|The Great Synagogue of Stockholm|
|Location||Wahrendorffsgatan 3, Stockholm, Sweden|
|Website||The Great Synagogue|
|Architect(s)||Fredrik Wilhelm Scholander|
The Great Synagogue of Stockholm (Swedish: Stockholms stora synagoga, Hebrew: בית הכנסת הגדול של שטוקהולם Bet ha-Knesset ha-Gadol shel Stokholm) is located on a small street called Wahrendorffsgatan, close to the park Kungsträdgården on Norrmalm, Stockholm. It was built 1867-1870 according to designs made in 1862 by the architect Fredrik Wilhelm Scholander. The building has been called a "paraphrase over Oriental motifs" (Nordisk familjebok 26, col. 1470 ), and it is listed in the Swedish registry of national historical buildings. It was preceded by an earlier synagogue at Tyska Brunnsplan in the Stockholm Old Town (now 19, Själagårdsgatan), used 1790-1870, and services were held in an even earlier location on Köpmanbrinken near Köpmantorget in the Old town 1787-1790.
The Judiska biblioteket, the Jewish Community Library, under the guidance of Lars Raij, is located beneath the Great Synagogue of Stockholm. Its multilingual collection consists of books in Swedish, German, English, French, Hebrew, and other languages. It includes the library of Rabbi Marcus Ehrenpreis (1869–1951), who was Chief Rabbi of Sweden from 1914 to 1951. The Library also hosts occasional exhibits, such as the 2007 exhibit of the Friedrich Kellner World War II diary which chronicles the years of the Third Reich and the Holocaust of European Jewry.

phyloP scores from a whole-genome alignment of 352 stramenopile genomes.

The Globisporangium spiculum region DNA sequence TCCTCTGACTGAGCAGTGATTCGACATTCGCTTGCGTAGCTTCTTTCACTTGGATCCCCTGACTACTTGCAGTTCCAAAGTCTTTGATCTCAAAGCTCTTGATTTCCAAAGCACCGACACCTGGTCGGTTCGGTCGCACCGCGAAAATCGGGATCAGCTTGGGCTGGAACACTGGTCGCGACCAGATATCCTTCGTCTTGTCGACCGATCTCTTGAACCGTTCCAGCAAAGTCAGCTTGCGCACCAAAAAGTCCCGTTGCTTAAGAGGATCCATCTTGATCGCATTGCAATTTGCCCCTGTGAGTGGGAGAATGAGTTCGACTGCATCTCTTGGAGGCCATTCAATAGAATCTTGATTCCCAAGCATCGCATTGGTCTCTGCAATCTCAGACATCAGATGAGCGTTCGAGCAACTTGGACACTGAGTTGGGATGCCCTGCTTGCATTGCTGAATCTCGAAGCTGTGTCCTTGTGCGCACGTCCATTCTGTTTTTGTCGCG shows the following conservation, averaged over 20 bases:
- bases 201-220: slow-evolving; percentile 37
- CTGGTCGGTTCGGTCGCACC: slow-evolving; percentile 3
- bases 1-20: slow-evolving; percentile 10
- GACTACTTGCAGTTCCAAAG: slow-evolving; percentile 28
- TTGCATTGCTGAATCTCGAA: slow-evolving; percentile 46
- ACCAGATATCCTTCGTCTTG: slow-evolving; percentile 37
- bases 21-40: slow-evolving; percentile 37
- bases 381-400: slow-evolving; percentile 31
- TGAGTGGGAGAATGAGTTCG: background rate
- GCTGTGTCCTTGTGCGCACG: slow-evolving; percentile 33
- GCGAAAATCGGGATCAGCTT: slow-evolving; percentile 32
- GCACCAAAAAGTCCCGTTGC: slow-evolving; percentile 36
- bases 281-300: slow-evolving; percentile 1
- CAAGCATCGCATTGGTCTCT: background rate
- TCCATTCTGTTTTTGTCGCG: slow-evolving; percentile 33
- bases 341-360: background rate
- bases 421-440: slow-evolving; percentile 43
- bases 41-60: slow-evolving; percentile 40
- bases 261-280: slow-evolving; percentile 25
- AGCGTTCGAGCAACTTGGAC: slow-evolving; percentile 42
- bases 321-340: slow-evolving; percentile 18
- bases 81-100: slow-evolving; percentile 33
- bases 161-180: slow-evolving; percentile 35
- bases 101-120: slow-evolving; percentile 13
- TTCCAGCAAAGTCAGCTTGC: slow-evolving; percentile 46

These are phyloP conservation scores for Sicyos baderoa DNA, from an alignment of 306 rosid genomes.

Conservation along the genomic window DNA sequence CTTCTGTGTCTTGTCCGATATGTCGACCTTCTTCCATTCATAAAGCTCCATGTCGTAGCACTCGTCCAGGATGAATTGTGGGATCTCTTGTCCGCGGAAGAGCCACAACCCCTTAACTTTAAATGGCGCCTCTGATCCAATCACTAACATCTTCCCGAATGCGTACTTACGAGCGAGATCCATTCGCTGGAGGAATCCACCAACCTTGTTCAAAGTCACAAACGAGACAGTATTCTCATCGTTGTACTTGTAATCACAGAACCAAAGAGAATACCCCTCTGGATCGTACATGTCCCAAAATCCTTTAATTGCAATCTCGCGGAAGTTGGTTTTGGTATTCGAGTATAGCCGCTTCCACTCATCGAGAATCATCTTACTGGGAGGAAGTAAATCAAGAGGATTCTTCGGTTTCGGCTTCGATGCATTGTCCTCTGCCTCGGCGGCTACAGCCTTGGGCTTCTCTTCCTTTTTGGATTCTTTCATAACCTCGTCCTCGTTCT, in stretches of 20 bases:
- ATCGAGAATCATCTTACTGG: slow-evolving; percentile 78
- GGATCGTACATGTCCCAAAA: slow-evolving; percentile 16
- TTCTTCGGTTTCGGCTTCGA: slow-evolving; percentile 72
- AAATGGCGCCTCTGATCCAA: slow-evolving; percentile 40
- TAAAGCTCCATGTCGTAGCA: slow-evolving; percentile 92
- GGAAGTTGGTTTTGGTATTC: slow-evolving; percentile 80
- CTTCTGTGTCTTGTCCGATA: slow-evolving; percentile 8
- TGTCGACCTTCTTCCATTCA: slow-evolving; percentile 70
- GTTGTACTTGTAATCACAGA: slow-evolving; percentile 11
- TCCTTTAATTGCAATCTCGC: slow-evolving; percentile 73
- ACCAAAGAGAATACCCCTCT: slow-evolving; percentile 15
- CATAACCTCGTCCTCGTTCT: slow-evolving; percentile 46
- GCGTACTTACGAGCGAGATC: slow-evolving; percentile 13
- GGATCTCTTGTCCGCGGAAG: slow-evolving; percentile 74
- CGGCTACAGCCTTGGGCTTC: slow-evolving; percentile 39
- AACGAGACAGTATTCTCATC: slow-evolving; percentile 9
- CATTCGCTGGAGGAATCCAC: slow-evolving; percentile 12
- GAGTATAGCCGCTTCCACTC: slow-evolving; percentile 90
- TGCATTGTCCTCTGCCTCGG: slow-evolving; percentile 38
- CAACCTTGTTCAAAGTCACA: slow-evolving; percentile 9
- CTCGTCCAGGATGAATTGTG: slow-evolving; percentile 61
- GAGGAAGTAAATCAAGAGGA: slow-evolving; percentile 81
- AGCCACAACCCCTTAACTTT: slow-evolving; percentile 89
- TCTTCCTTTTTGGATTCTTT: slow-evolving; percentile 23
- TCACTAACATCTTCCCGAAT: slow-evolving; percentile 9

Decorative inscriptions in Hebrew are etched and painted into the stonework of the Great Synagogue. On the front facade is written, ועשו לי מקדש ושכנתי בתוכם, from Exodus 25:8-9, "And make Me a sanctuary that I may dwell among them."
On the rear facade are two inscriptions; בית הכנסת הגדול של שטוקהולם, the building's formal name ("The Great Synagogue of Stockholm"), under which is written Isaiah 57:19, בורא ניב שפתים שלום שלום לרחוק ולקרוב אמר יי ורפאתיו, "Peace, peace, to him that is far off and to him that is near, saith the LORD that createth the fruit of the lips; and I will heal him."
- The Great Synagogue of Stockholm from Museum of the Jewish People